Macrophotography presents its own set of challenges quite distinct from your usual photography. First of all, you have to spring for the lens, and that's nothing to sneeze at. Then, you have to get dirty --- I mean, you have to kneel, sit, even lie on the ground to take the shots you want. You have to assume awkward, sinew stretching positions so you can take a picture of that itsy bitsy ladybug underneath that teeny weeny leaf. Plus you have to suffer ants feasting on your feet and endure static from your wife regarding laundry issues :)
For the technical challenges, focusing on such small subjects is difficult, to say the least. Light and camera shake is an issue, depth of field is critical, and if you're chasing moving subjects like butterflies, dragonflies, and bugs that just won't stop crawling, patience is, indeed, a virtue. But then, you don't need to go far to find your subjects. They can be in your own backyard. You'll be surprised at what you discover. Macrophotography is fun! So, get up early one morning and catch that worm before the early bird does :)
Yes, teleconverter is an option, but you need to think about image quality in that case. They say that converters can do some image degradation. Reverse ring method is ok, but then you need to shoot in full manual mode, cause there is no connection between lens and camera, so that is another disadvantage when you need to shoot something very quick.
Maybe the best method are extension tubes because one simple reason. Extension tubes don't have any additional glass inside, so there is no image degradation or loss in quality. Kenko Extension tubes with connectors are even better because your lens have contact with camera.
Hi Mario. I've been reading up about macro, and I was thinking that if I really wanted to get shots like Vencavolrab's, I'd have to get, probably, a teleconverter which you put between the camera and the lens. It basically magnifies everything that goes through the lens. It's quite pricey, though, and it seems to work with prime L lenses only (for Canon). So, I think I'll settle for a +4 close-up lens (filter) for now :) The reverse ring is an adapter so you can attach your lens to your camera in reverse to magnify the image; quite cheap but not my cup of tea when doing macro. I wrote about these in more detail in my other blog "Macrophotography: My Two Cents Worth." You may want to check it out. Thanks, Mario.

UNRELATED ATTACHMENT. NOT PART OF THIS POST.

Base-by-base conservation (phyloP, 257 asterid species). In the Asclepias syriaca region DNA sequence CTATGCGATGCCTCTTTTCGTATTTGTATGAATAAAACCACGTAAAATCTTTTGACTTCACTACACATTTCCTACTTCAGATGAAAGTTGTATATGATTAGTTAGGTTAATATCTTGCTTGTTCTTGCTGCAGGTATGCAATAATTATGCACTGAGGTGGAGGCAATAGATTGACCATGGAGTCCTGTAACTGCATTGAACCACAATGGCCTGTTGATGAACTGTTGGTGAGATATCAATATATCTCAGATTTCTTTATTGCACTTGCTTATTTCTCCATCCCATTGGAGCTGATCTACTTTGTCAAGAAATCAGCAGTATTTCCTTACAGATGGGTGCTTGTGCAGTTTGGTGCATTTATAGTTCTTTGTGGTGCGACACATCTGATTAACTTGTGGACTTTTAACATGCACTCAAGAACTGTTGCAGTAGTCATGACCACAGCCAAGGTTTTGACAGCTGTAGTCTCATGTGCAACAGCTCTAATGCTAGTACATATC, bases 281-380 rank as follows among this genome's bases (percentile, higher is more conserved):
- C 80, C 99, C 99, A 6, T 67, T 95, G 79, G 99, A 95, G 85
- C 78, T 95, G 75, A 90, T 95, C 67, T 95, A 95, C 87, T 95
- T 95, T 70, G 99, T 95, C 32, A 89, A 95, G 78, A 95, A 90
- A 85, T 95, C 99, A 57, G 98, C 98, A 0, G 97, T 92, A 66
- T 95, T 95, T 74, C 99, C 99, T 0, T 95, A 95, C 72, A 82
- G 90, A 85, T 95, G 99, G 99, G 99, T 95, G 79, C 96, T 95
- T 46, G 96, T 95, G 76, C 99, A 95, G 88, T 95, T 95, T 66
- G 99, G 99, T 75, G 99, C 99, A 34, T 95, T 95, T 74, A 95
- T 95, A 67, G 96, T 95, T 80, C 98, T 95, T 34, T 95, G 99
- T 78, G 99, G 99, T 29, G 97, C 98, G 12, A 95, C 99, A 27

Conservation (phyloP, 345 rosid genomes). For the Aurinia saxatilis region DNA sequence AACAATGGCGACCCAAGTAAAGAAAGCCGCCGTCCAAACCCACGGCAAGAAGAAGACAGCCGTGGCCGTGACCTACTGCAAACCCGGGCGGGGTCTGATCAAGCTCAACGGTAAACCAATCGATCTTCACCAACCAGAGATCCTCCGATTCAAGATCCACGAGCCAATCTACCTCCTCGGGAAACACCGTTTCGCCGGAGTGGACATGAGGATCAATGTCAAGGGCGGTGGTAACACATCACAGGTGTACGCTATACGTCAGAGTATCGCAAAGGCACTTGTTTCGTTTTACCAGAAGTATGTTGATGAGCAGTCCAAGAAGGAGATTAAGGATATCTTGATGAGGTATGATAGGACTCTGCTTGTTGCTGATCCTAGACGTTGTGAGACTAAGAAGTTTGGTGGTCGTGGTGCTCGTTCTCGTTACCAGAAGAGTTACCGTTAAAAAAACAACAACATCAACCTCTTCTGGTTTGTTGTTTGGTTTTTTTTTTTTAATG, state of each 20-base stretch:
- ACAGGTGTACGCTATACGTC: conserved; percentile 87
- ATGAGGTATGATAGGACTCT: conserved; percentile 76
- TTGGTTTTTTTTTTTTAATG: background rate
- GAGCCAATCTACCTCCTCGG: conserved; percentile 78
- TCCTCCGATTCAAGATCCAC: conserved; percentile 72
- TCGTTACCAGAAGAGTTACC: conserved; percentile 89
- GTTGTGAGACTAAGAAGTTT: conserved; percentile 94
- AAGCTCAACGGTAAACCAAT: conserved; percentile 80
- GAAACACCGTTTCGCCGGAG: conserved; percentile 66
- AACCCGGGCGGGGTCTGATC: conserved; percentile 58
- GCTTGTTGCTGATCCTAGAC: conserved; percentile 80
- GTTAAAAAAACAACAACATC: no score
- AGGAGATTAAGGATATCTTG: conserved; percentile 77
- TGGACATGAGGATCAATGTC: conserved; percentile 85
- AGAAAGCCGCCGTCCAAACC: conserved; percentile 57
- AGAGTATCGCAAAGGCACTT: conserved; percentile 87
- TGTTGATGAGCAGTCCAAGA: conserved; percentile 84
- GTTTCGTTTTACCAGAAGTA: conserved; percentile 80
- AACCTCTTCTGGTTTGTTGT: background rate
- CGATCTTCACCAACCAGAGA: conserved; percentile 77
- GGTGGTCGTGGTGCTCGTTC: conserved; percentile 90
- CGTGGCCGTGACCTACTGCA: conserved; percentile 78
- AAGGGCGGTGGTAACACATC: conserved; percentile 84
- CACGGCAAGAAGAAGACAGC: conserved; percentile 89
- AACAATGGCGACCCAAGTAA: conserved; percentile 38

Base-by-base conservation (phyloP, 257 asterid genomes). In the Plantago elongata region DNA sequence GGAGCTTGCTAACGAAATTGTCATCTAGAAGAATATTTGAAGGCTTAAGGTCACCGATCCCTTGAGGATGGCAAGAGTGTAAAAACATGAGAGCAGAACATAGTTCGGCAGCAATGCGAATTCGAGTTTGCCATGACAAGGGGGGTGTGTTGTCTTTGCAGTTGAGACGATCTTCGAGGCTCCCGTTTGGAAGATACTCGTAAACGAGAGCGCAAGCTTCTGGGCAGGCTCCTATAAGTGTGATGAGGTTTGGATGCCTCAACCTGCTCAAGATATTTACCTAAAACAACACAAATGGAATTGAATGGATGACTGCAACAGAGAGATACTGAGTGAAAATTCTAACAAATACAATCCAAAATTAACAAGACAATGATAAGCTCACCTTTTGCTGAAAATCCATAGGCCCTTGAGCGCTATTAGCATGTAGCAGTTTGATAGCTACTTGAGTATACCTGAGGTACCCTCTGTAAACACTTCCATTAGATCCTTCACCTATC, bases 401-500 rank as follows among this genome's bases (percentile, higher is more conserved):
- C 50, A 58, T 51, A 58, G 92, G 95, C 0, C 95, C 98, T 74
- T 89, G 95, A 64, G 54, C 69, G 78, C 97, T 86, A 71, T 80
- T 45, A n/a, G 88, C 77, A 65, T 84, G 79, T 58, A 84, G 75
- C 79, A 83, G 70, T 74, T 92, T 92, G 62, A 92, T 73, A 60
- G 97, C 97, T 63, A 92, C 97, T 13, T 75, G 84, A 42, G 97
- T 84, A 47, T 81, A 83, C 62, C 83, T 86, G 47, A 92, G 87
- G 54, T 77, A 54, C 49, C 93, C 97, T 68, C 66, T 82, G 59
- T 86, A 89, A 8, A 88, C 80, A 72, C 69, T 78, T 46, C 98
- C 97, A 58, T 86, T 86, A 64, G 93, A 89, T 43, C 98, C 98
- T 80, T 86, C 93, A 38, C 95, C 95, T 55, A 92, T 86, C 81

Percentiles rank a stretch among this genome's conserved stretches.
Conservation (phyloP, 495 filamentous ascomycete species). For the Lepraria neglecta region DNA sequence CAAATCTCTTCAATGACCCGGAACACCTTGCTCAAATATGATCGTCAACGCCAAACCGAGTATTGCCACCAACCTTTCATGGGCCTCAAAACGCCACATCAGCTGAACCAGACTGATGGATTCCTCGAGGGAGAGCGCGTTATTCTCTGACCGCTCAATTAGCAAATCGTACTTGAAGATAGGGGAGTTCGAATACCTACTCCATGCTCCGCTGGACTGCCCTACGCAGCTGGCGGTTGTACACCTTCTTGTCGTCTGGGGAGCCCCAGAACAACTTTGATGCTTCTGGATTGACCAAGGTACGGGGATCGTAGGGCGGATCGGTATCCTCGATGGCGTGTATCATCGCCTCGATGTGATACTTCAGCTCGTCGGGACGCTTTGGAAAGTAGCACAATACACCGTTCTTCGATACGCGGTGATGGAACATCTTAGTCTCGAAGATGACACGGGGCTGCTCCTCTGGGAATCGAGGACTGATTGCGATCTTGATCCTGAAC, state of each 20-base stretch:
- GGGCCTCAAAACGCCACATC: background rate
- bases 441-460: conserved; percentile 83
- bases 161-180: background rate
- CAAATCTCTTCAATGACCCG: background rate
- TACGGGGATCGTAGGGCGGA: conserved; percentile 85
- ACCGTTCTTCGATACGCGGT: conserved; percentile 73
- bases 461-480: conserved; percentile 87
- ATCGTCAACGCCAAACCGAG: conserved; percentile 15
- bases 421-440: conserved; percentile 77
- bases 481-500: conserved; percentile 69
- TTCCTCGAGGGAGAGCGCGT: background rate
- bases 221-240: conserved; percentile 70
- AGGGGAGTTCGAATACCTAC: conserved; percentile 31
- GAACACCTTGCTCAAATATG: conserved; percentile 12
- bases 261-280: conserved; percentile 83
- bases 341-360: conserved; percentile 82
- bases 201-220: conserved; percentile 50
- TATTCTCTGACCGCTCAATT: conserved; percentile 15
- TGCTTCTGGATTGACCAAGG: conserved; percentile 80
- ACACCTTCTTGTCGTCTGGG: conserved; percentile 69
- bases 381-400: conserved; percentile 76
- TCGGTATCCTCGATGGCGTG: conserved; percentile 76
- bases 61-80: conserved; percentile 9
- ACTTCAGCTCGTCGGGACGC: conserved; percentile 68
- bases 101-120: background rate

Hi Mary :) I use a Canon EF 100mm f/2.8 Macro USM on a 600D. But the photo of the ladybug is not mine; I wish it was mine, but it's from Vencavolrab. Check out his profile here at dreamstime. I plan to get a reverse ring so I can attach my 50mm f/1.8 lens to my 100mm macro hoping I can get better magnification. Thanks, Mary.
I love macro work but it is a challenge and frequently frustrating, especially when you think you have a great shot and then it turns out--blurry!! Curses!! Just keep trying, is my motto. And yes, it can be great fun. Best of luck to you in your macro journey!
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